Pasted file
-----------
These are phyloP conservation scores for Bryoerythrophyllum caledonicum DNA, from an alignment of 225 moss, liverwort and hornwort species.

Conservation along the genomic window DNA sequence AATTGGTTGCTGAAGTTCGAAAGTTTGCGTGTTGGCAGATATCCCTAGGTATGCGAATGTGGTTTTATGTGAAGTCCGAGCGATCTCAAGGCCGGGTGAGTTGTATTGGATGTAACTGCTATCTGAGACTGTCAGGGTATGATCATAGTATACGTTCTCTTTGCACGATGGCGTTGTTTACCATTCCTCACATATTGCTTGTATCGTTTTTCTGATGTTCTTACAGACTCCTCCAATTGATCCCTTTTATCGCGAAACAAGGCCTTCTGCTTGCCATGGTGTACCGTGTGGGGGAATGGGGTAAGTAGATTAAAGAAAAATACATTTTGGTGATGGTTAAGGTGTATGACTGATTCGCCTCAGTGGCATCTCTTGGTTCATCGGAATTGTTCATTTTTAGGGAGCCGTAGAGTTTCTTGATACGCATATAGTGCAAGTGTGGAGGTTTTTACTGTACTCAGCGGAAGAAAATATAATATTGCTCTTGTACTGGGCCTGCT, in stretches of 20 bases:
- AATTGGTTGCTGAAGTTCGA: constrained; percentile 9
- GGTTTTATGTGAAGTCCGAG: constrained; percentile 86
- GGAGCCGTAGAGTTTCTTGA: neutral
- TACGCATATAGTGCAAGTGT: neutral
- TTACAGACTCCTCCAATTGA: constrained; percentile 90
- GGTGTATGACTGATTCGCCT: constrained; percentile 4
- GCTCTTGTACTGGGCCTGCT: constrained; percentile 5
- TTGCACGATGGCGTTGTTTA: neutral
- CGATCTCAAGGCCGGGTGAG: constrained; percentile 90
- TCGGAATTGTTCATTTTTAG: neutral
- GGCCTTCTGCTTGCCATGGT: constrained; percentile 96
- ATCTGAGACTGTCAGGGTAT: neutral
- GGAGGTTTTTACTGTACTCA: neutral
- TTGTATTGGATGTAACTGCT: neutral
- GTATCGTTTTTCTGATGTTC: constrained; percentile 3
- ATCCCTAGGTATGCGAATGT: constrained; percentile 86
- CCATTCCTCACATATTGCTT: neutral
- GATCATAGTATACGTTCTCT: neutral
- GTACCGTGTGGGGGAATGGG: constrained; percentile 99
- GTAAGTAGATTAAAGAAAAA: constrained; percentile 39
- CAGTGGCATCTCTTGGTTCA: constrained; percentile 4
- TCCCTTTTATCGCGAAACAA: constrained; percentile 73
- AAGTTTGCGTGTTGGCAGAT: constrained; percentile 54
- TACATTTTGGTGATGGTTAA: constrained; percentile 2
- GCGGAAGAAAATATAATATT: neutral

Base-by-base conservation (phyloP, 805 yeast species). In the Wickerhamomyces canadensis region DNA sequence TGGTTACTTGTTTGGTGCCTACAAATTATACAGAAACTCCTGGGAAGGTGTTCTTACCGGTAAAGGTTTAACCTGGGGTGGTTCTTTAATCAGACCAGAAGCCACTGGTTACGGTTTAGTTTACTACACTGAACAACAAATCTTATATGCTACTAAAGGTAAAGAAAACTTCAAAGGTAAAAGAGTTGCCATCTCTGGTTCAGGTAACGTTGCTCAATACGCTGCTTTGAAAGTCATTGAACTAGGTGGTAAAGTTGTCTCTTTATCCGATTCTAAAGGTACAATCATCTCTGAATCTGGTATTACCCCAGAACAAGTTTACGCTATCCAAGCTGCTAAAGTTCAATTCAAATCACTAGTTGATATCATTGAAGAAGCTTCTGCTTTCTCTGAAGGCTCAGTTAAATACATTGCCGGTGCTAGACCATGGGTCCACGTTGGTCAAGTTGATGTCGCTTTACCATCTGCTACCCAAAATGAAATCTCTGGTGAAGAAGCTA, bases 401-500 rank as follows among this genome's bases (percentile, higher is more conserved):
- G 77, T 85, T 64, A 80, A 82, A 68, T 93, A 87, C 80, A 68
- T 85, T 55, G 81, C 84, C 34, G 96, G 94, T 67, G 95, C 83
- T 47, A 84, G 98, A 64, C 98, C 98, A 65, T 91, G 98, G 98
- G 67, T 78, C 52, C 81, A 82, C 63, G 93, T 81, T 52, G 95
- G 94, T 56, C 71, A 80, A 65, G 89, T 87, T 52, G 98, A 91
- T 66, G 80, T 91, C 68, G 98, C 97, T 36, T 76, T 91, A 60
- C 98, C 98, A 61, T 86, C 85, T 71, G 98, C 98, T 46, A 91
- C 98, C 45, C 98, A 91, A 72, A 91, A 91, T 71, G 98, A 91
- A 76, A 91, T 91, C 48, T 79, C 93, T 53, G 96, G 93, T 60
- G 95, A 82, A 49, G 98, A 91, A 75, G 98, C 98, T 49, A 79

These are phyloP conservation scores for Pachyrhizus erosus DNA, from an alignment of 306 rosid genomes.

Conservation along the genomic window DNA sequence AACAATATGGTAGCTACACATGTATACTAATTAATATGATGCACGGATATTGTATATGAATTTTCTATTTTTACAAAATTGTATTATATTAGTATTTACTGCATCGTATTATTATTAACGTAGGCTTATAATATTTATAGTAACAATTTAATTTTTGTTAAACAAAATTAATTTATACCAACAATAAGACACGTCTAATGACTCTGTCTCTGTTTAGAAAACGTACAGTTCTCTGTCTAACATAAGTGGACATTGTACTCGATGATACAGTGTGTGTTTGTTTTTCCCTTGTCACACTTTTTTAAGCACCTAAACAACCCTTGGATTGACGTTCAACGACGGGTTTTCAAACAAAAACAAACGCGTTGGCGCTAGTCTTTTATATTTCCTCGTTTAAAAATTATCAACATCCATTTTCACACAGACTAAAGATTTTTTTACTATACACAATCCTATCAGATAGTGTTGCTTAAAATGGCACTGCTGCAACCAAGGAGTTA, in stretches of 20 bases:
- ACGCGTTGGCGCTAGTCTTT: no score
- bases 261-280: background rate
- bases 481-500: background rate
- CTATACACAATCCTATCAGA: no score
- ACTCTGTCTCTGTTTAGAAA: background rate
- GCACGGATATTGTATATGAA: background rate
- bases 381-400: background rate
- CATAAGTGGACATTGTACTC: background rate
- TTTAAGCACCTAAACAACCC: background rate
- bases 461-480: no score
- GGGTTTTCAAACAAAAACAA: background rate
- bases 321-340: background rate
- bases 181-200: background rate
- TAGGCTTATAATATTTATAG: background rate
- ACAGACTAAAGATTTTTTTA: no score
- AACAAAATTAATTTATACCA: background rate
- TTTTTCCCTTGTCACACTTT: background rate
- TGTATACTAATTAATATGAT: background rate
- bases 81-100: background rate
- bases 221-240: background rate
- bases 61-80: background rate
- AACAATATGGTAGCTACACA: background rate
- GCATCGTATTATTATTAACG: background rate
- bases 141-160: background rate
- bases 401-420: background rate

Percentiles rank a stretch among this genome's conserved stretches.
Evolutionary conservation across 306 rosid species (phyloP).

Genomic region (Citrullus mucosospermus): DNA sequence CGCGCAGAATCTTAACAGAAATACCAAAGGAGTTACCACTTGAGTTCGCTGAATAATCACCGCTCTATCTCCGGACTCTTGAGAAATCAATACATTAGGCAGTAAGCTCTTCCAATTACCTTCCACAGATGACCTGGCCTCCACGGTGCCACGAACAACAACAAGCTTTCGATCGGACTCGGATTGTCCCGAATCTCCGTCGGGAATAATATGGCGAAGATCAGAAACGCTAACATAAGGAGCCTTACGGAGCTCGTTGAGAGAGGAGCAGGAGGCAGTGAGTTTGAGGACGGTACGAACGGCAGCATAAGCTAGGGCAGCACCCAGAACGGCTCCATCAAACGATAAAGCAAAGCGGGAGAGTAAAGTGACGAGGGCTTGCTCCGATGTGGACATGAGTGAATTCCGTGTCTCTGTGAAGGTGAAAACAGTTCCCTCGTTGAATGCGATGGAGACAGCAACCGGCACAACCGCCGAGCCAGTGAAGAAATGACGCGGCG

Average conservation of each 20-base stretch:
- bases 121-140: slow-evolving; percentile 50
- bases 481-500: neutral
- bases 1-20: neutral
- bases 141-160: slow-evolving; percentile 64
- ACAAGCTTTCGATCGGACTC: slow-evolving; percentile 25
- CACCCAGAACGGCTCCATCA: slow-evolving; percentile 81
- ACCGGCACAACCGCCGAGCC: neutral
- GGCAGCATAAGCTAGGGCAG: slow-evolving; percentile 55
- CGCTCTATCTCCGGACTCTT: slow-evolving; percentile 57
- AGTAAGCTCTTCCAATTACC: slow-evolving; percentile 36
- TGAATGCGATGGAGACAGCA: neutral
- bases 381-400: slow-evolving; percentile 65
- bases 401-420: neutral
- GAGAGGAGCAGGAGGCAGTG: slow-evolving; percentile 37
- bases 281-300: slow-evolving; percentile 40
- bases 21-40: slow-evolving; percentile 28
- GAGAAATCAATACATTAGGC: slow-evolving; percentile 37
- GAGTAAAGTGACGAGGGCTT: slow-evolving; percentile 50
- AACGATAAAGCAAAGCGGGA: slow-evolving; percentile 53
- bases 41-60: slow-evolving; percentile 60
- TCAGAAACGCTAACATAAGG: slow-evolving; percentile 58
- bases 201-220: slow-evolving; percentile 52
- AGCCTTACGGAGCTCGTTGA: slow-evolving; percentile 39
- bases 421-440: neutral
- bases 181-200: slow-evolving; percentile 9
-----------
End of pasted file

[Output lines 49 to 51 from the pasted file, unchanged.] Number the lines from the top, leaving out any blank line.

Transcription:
- TTTAAGCACCTAAACAACCC: background rate
- bases 461-480: no score
- GGGTTTTCAAACAAAAACAA: background rate